Other companies, like Domino’s Pizza, do similar things, such as offer special toppings to appeal to customers all around the world. McDonald's also subscribes to the concept of “glocalization,” in which they aim to put local twists on their products around the globe to appeal to a wider audience. In France, for instance, the fast food giant even sells macaroons.
Companies like Nike have used their athletic background to establish prominence around the world by way of sponsorships. From longstanding partnerships with major soccer teams to support of individual athletes, the company is using its position to further infiltrate otherwise untapped markets. In addition, Nike now offers customers the opportunity to design many of their products themselves via their website. This makes it possible to determine what styles are popular in certain markets, providing what is essentially free market research. Also, it helps to increase sales since customers can pick and choose colors, patterns and styles that appeal to them, rather than shopping elsewhere to find what they’re looking for.
Another way companies can increase their presence globally is to commit to charitable work in other countries. Coca-Cola, for instance, is known for doing this. They have completed projects in the past like the building of 650 clean water installations in Egypt, providing Ramadan meals for children all over the Middle East and working to improve facilities at local schools in India. These programs help those who might become loyal customers in the future and also makes the brand look good in the eyes of other patrons.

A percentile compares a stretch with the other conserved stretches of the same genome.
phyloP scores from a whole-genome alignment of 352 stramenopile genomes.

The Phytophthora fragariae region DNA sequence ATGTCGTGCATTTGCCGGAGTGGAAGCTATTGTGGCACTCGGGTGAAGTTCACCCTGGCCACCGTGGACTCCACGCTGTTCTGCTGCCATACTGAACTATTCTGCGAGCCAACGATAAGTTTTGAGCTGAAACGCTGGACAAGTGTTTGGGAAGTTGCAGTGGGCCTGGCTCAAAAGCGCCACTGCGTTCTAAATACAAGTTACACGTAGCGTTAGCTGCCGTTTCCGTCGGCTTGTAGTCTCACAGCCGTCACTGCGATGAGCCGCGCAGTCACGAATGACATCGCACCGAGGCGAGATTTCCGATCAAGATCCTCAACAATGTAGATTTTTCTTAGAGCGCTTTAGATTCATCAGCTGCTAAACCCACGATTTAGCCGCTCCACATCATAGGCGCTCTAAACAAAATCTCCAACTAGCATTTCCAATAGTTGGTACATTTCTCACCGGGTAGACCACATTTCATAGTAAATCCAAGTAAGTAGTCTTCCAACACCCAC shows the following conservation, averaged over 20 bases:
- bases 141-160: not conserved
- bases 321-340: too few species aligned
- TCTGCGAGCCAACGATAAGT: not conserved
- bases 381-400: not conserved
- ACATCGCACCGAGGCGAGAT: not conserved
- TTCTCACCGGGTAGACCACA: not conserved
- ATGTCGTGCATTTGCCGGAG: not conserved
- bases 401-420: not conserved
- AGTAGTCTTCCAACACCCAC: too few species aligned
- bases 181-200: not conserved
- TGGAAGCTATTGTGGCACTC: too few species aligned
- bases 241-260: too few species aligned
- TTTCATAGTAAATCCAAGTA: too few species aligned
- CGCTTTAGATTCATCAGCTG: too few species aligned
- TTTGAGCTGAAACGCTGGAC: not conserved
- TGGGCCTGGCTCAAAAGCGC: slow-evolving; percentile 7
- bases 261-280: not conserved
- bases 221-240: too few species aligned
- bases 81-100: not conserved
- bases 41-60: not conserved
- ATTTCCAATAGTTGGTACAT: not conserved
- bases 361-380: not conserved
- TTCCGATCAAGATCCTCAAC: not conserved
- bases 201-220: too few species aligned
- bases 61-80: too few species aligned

How to Become an International Business
If you’d like to grow your company into an international business, you can start by reducing your dependence on existing markets and broaden your horizons. Many products and services from the United States do very well overseas, which gives American companies a huge advantage right off the bat.
Something to consider before you begin is whether your company will be immediately accepted in your new, target markets. Some products or services may require consumer education to be successful. Conduct some market research to determine what you need to do to acquire customers. Have a strategy in mind before you launch so you don’t waste time or other resources trying to convert customers once you've set up a presence.